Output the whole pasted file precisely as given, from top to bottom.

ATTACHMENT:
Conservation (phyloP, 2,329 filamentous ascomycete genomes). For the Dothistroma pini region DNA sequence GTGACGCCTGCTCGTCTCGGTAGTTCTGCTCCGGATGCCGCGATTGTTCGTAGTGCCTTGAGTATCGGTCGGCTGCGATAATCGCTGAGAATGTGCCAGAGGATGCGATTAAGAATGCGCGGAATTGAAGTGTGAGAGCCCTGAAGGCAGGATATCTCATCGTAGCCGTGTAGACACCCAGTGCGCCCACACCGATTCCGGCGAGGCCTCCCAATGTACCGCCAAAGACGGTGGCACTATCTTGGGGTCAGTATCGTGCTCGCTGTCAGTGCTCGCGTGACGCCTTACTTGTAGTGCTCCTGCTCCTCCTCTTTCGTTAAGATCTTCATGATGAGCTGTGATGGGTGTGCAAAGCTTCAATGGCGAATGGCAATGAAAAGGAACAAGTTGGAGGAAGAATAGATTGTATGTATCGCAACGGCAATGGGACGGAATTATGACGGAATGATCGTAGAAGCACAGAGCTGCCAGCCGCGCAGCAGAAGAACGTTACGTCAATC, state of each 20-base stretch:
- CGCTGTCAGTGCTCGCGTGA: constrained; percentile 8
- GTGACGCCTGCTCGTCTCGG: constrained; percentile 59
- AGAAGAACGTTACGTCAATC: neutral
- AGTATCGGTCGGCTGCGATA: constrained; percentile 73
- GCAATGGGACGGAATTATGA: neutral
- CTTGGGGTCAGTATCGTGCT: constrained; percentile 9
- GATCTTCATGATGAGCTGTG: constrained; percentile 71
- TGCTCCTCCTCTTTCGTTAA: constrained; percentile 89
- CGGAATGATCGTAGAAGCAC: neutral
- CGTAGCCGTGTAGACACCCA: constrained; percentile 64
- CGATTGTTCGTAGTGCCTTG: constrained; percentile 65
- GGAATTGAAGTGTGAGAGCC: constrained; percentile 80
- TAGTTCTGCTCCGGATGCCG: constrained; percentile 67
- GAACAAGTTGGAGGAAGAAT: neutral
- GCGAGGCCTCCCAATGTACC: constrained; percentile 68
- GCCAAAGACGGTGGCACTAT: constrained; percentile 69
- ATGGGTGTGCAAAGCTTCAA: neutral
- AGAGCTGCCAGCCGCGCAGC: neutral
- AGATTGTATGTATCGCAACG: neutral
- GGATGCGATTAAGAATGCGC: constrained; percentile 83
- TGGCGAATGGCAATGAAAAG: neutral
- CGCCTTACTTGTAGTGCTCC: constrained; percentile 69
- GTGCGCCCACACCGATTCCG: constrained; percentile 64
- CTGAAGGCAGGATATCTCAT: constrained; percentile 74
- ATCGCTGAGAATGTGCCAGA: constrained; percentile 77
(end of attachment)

Conservation (phyloP, 2,329 filamentous ascomycete genomes). For the Dothistroma pini region DNA sequence GTGACGCCTGCTCGTCTCGGTAGTTCTGCTCCGGATGCCGCGATTGTTCGTAGTGCCTTGAGTATCGGTCGGCTGCGATAATCGCTGAGAATGTGCCAGAGGATGCGATTAAGAATGCGCGGAATTGAAGTGTGAGAGCCCTGAAGGCAGGATATCTCATCGTAGCCGTGTAGACACCCAGTGCGCCCACACCGATTCCGGCGAGGCCTCCCAATGTACCGCCAAAGACGGTGGCACTATCTTGGGGTCAGTATCGTGCTCGCTGTCAGTGCTCGCGTGACGCCTTACTTGTAGTGCTCCTGCTCCTCCTCTTTCGTTAAGATCTTCATGATGAGCTGTGATGGGTGTGCAAAGCTTCAATGGCGAATGGCAATGAAAAGGAACAAGTTGGAGGAAGAATAGATTGTATGTATCGCAACGGCAATGGGACGGAATTATGACGGAATGATCGTAGAAGCACAGAGCTGCCAGCCGCGCAGCAGAAGAACGTTACGTCAATC, state of each 20-base stretch:
- CGCTGTCAGTGCTCGCGTGA: constrained; percentile 8
- GTGACGCCTGCTCGTCTCGG: constrained; percentile 59
- AGAAGAACGTTACGTCAATC: neutral
- AGTATCGGTCGGCTGCGATA: constrained; percentile 73
- GCAATGGGACGGAATTATGA: neutral
- CTTGGGGTCAGTATCGTGCT: constrained; percentile 9
- GATCTTCATGATGAGCTGTG: constrained; percentile 71
- TGCTCCTCCTCTTTCGTTAA: constrained; percentile 89
- CGGAATGATCGTAGAAGCAC: neutral
- CGTAGCCGTGTAGACACCCA: constrained; percentile 64
- CGATTGTTCGTAGTGCCTTG: constrained; percentile 65
- GGAATTGAAGTGTGAGAGCC: constrained; percentile 80
- TAGTTCTGCTCCGGATGCCG: constrained; percentile 67
- GAACAAGTTGGAGGAAGAAT: neutral
- GCGAGGCCTCCCAATGTACC: constrained; percentile 68
- GCCAAAGACGGTGGCACTAT: constrained; percentile 69
- ATGGGTGTGCAAAGCTTCAA: neutral
- AGAGCTGCCAGCCGCGCAGC: neutral
- AGATTGTATGTATCGCAACG: neutral
- GGATGCGATTAAGAATGCGC: constrained; percentile 83
- TGGCGAATGGCAATGAAAAG: neutral
- CGCCTTACTTGTAGTGCTCC: constrained; percentile 69
- GTGCGCCCACACCGATTCCG: constrained; percentile 64
- CTGAAGGCAGGATATCTCAT: constrained; percentile 74
- ATCGCTGAGAATGTGCCAGA: constrained; percentile 77